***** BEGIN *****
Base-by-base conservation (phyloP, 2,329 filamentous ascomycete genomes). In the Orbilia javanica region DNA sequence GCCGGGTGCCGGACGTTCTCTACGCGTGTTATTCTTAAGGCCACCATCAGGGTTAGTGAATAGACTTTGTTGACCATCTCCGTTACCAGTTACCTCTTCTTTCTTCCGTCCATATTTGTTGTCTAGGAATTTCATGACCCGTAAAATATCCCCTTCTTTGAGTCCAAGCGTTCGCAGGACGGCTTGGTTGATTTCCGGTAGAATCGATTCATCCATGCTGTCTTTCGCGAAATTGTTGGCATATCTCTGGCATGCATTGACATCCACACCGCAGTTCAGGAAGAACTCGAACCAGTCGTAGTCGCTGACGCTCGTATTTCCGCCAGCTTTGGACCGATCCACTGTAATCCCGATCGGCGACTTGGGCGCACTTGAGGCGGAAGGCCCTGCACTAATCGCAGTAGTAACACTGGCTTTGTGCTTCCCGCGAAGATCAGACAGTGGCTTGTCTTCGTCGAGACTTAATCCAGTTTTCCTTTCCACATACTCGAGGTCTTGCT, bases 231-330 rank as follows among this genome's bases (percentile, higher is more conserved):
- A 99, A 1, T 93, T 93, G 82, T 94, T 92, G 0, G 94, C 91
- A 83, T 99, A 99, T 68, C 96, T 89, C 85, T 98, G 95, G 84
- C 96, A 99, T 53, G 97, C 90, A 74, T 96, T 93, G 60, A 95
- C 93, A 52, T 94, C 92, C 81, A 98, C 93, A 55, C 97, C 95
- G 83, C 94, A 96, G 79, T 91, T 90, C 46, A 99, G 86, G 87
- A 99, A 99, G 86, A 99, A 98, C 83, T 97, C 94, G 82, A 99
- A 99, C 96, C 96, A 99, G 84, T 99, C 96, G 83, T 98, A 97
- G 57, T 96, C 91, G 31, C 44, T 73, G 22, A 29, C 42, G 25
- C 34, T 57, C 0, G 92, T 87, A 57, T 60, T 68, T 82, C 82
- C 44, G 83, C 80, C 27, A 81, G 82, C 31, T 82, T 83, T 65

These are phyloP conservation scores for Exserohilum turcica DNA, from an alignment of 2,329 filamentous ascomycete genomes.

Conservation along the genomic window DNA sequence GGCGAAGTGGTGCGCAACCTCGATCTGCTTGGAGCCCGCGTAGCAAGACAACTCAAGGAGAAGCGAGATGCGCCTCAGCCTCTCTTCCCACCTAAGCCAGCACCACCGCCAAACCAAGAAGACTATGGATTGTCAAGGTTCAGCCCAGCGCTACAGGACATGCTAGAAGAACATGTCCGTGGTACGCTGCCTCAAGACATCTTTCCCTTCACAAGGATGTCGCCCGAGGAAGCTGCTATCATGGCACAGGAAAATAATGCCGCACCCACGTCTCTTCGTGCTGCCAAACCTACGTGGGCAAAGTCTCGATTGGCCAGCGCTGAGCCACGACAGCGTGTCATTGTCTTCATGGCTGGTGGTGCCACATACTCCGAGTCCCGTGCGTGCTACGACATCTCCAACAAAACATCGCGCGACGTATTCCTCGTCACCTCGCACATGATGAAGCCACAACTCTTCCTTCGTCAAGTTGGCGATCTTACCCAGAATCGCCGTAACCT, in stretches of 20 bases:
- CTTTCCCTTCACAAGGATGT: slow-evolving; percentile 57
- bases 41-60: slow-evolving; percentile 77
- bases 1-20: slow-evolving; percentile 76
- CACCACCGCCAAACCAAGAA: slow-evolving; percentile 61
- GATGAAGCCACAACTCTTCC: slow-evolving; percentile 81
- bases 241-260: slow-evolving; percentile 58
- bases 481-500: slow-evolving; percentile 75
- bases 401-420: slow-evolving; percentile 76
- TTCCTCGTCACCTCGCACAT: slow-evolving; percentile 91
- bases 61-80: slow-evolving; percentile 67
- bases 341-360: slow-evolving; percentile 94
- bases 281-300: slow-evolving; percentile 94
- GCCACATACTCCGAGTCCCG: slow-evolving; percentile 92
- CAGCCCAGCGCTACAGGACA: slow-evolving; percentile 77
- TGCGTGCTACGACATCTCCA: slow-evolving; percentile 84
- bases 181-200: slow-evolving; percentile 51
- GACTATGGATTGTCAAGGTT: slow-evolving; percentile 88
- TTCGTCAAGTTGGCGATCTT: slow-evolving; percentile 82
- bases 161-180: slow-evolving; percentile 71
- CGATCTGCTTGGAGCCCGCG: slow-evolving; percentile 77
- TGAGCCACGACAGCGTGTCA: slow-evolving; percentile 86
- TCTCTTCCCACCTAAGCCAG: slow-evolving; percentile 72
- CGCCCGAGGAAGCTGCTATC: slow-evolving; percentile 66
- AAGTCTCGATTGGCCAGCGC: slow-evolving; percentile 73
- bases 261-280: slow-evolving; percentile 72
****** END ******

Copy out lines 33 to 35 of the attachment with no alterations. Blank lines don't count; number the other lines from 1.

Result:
- CGATCTGCTTGGAGCCCGCG: slow-evolving; percentile 77
- TGAGCCACGACAGCGTGTCA: slow-evolving; percentile 86
- TCTCTTCCCACCTAAGCCAG: slow-evolving; percentile 72